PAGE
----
When I was a volunteer teacher in Peru, I remember waving goodbye to the students I taught. Leaving the school, I know that my CV was significantly enriched by this ‘overseas experience’. But I felt this sense of not knowing what I was doing. Because I didn’t see them demonstrating much changes over the 6 weeks I had been with them.

It felt like I was simply being a passive consumer of their resources, with no tangible output in exchange.

You’ve lost something dear

I returned to Singapore in September 2019, and promptly fell into grief. I lost the place I called home. The people I called family. The peace I came to enjoy. And in that process, I had to seek therapy.

I couldn’t understand it. Why was I in such a sorry state? It wasn’t as if I had lost anyone dear. My therapist reminded me,

John, grief doesn’t only happen when you lose someone.

It also happens when you lose a cherished experience.

Over COVID, we’ve all lost something. The ability to gather in large groups. To walk around without our masks. The novelty of travelling. Being around your colleagues. Talking with your boss.

You've lost something. Take some time to acknowledge that.
You’ve lost something. Take some time to acknowledge that.

Without addressing the loss you’ve experienced, you may continue feeling the yearning in your heart for something more. You feel a physical stab in your heart. You come to this point of nihilism, where you think,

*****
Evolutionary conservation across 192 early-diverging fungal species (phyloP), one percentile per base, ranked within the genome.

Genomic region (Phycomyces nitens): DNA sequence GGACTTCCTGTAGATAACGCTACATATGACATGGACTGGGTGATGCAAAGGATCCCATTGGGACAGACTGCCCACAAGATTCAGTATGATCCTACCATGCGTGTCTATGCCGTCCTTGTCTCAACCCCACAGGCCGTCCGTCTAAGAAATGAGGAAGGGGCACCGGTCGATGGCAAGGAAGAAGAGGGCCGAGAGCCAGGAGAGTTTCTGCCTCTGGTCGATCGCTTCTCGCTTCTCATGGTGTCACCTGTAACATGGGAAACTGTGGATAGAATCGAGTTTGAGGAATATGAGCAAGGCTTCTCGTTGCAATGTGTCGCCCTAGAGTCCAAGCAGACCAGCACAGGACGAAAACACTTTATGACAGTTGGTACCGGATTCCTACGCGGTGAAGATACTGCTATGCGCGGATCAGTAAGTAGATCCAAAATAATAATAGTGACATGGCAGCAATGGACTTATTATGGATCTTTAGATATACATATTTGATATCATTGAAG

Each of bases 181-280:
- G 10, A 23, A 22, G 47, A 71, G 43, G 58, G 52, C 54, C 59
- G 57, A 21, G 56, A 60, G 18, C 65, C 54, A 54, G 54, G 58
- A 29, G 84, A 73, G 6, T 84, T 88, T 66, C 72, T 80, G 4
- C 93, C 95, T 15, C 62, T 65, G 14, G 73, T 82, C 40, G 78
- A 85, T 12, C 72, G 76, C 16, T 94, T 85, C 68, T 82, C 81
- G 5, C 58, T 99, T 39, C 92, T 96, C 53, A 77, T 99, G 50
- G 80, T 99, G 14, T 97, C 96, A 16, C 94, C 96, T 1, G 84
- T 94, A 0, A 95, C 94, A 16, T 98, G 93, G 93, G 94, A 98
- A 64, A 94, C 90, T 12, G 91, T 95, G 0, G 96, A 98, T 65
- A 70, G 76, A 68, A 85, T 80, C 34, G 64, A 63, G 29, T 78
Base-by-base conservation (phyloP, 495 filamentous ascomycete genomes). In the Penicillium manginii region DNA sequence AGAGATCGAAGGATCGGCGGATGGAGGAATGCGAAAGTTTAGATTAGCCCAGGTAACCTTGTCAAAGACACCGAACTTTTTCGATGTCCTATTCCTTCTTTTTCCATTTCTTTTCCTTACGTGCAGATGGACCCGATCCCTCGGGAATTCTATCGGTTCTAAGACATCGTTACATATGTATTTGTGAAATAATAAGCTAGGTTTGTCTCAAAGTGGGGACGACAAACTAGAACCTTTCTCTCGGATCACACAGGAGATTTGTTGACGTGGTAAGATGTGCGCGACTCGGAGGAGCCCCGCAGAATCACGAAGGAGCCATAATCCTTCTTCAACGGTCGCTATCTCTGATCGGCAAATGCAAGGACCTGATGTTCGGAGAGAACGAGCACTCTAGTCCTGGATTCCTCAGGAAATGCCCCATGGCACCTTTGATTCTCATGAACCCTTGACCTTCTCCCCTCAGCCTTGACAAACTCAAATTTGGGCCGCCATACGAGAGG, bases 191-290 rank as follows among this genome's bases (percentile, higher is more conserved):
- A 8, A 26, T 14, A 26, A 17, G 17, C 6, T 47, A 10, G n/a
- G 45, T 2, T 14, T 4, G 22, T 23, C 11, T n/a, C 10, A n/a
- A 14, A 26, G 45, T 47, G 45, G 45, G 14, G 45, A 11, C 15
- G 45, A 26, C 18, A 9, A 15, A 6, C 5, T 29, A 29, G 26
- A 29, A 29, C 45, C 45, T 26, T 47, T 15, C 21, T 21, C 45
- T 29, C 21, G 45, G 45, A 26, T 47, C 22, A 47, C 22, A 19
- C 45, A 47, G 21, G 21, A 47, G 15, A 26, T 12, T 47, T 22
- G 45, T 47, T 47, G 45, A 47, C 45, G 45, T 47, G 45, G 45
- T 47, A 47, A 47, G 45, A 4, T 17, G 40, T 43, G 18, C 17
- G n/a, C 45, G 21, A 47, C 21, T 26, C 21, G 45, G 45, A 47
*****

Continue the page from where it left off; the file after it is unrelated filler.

What’s the point of working?

What’s the point of anything?

You lose your drive.

You don’t know where you are

This feeling of dislocation, of not knowing where you are in this current season of life, can be discomforting. When you start in a job, you may feel a sense of buzz as you get to know more new things. As you look for new jobs, the prospect of finding new work may fill you with greater excitement.

Now, when you may be doing the same thing over and over again, and the mundaneness of repeated work gets increasingly boring, you may find yourself questioning:

What am I really doing with my life?

You don’t know where you’re going

Many of us prefer a destination with clearly laid markers along the side.

But during a volatile time like the pandemic, when things are constantly changing, you start wondering whether your nicely-laid plans will actually work.

You may have come to the point where you’re tired of having to constantly change your plans. Or you may feel that your career development plan, where you were moving steadily from organisation to organisation, is now coming to the point where you’re not moving. You feel stagnant. You don’t feel like you’re growing from your job.